Prevent Soggy Sandwiches, Use These Simple Tips

Sandwiches are one of the greatest foods to pack in advance for a quick and simple work lunch, in many of our opinions. Choosing the ideal ingredient combination is an art, for sure, but the real secret is understanding how to build a sandwich that tastes just as amazing at lunch as it did when it was first assembled. These seven suggestions will assist you in permanently avoiding soggy sandwiches. 

Spread the condiment 

Although it might seem contradictory, spreading mayo, mustard, pesto, or hummus over sandwich bread is essential for preventing sogginess and preserving the bread from becoming soggy. Between the bread and the meat, cheese, or vegetables that make up the sandwich, condiments and spreads serve as a barrier to prevent moisture from leaking into the bread. 

Apply Butter 

Butter is also subject to the same rule. It makes a great difference in keeping bread fresh and adds extra flavour, whether you spread softened butter (go for the good, salted stuff!) over it or brush a small coating of melted and cooled butter over the inside of each slice of bread. 

Wrap The Filling Separately 

Even though it takes a little more effort, assembling at lunch may be worthwhile if you value soft, fresh bread. It can be a good idea to wrap your bread and contents separately, then combine just before eating. Packing tuna, chicken, or egg salad benefits greatly from this strategy. 

Use Crusty Bread 

Start with something extremely robust if you want additional assurance that your sandwich won't be sloppy when lunchtime comes around. Choose a heartier option like a crusty baguette, ciabatta, or a roll rather than sliced sandwich bread.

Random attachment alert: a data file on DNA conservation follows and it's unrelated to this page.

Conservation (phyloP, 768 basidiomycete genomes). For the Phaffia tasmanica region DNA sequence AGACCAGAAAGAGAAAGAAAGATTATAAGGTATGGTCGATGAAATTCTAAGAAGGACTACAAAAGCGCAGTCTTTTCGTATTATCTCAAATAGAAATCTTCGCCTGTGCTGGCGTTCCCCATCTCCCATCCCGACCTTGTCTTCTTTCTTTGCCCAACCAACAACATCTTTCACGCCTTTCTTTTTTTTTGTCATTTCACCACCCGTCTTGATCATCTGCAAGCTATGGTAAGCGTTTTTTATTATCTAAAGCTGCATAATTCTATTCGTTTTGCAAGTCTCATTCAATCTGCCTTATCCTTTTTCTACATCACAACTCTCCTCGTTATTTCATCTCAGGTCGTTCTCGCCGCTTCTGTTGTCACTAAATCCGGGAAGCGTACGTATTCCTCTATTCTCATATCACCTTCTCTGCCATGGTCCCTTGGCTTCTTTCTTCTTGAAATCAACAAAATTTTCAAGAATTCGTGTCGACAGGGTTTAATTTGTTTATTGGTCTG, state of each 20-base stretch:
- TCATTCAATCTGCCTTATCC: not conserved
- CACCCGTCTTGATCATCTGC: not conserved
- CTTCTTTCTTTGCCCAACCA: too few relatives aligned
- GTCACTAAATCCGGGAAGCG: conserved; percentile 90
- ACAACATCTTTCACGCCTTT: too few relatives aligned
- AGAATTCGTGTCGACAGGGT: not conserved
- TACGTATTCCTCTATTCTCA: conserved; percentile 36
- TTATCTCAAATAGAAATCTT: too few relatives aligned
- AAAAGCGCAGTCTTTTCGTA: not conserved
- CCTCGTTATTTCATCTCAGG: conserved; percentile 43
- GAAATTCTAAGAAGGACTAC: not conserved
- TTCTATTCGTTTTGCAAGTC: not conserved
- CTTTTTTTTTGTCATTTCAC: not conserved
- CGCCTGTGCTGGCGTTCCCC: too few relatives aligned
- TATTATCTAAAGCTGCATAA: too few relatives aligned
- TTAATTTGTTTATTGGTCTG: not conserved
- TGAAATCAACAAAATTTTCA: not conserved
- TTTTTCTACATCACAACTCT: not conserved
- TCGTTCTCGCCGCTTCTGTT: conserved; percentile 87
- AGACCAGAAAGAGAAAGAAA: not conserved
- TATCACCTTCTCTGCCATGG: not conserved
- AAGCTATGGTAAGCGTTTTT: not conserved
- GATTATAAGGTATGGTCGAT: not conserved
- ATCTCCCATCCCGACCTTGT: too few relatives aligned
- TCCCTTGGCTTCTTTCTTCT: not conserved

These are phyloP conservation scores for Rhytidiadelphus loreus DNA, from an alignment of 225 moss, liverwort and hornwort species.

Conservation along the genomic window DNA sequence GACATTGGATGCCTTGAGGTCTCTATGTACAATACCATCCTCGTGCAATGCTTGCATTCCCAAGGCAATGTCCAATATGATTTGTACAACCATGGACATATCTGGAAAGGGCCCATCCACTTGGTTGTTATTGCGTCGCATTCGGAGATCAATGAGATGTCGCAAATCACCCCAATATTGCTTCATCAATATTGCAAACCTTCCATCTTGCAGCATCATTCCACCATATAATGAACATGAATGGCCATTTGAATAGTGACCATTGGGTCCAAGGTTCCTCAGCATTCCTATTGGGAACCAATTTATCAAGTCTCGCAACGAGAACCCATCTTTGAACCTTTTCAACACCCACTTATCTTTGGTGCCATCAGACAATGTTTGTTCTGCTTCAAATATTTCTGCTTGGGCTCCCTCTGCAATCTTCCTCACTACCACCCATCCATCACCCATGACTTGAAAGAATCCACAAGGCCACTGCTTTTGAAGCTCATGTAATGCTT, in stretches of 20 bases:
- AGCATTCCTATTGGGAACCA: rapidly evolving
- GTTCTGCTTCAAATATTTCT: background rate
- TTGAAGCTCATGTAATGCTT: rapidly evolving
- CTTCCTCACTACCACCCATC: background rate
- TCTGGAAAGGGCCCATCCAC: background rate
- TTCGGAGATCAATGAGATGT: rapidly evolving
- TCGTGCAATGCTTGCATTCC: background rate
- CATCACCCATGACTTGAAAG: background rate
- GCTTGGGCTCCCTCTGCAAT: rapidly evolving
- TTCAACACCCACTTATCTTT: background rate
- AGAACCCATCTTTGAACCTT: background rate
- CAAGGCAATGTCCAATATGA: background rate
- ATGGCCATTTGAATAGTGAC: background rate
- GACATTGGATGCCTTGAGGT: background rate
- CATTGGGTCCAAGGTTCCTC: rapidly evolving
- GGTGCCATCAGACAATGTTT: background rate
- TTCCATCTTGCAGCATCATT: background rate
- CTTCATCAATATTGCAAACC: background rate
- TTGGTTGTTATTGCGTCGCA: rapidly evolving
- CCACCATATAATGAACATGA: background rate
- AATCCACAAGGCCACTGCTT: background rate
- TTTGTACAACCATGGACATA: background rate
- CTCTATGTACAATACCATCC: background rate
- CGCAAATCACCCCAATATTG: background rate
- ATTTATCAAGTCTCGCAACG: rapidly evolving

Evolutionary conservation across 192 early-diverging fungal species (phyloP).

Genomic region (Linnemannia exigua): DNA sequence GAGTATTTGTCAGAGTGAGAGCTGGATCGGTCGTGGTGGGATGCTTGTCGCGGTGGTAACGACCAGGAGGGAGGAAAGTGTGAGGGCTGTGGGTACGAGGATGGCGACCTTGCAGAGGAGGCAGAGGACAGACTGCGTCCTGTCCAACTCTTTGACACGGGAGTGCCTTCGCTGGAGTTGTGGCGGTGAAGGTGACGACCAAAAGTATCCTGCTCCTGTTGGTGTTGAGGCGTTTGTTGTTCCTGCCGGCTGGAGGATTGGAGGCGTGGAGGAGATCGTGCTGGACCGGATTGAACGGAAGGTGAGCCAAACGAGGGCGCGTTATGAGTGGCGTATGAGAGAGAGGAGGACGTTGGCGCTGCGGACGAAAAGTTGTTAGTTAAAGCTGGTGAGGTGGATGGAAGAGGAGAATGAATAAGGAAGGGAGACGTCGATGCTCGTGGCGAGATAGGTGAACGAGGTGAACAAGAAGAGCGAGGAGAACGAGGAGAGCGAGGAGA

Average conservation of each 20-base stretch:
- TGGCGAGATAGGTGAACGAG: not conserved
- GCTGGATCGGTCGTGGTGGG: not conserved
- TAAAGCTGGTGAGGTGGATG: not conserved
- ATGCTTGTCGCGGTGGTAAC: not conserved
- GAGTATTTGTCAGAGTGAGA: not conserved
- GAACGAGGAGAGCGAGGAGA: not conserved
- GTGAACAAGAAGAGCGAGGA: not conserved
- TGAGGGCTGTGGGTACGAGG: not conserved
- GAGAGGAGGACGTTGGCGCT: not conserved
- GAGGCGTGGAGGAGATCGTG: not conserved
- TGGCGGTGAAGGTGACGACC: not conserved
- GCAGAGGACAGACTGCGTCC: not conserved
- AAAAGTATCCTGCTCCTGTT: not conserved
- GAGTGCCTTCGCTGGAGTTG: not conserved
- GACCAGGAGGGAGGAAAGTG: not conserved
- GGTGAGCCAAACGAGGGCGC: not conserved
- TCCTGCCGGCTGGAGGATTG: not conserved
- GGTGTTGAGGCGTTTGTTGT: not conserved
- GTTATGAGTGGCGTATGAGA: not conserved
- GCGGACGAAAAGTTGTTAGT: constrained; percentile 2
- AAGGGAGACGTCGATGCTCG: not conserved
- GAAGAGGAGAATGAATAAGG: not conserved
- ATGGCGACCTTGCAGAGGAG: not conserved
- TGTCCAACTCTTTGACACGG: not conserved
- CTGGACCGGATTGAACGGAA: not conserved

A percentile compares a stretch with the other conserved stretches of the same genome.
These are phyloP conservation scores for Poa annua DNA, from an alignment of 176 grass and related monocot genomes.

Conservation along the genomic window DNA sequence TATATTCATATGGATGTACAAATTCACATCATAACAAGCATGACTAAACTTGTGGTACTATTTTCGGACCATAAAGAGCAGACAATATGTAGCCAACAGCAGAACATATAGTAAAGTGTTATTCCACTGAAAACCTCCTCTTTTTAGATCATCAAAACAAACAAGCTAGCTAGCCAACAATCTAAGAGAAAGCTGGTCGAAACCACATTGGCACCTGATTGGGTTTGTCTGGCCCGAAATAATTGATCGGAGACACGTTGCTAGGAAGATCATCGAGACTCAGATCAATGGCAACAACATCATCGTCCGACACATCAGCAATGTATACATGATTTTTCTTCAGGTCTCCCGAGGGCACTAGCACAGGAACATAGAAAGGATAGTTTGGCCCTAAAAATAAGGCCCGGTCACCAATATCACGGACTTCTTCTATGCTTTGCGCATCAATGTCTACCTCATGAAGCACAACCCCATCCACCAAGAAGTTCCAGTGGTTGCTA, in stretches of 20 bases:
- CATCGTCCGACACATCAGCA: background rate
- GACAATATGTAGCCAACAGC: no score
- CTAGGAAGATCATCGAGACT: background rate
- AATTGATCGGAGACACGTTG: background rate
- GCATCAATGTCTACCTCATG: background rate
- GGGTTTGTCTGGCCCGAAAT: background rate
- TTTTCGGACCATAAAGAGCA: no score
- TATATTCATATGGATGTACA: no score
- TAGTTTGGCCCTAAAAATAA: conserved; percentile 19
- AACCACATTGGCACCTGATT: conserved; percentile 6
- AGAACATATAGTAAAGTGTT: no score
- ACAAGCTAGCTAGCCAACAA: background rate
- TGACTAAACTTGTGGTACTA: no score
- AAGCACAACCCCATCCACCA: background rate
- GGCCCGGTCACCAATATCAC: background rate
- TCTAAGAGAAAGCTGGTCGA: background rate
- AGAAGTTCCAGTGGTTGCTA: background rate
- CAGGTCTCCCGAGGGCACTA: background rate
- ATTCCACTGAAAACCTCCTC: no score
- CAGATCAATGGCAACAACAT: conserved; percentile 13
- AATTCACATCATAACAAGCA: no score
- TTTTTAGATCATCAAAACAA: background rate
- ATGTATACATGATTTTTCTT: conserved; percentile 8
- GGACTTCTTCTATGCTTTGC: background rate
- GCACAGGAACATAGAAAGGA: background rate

Toast The bread 

Sandwich bread should be toast first if you insist on using it. While toasting the bread dries it out, which reduces its capacity to absorb as much moisture and prevents soggy bread, its crunch will not remain. 

Ditch The Bread 

Still doubt there is a solution to the wet bread problem? Remove the bread entirely, if you like. Large, sturdy leaves on hearty greens like lettuce and cabbage are perfect for making a sandwich wrap. They're adaptable, sturdy, and provide an additional helping of greens. 

Avoid Warm Ingredients 

Let cooked components cool completely before adding to your sandwich if it contains any. For sandwiches that will last, chilled or room-temperature ingredients are your best bet because warm components sometimes emit moisture (which can make bread soggy).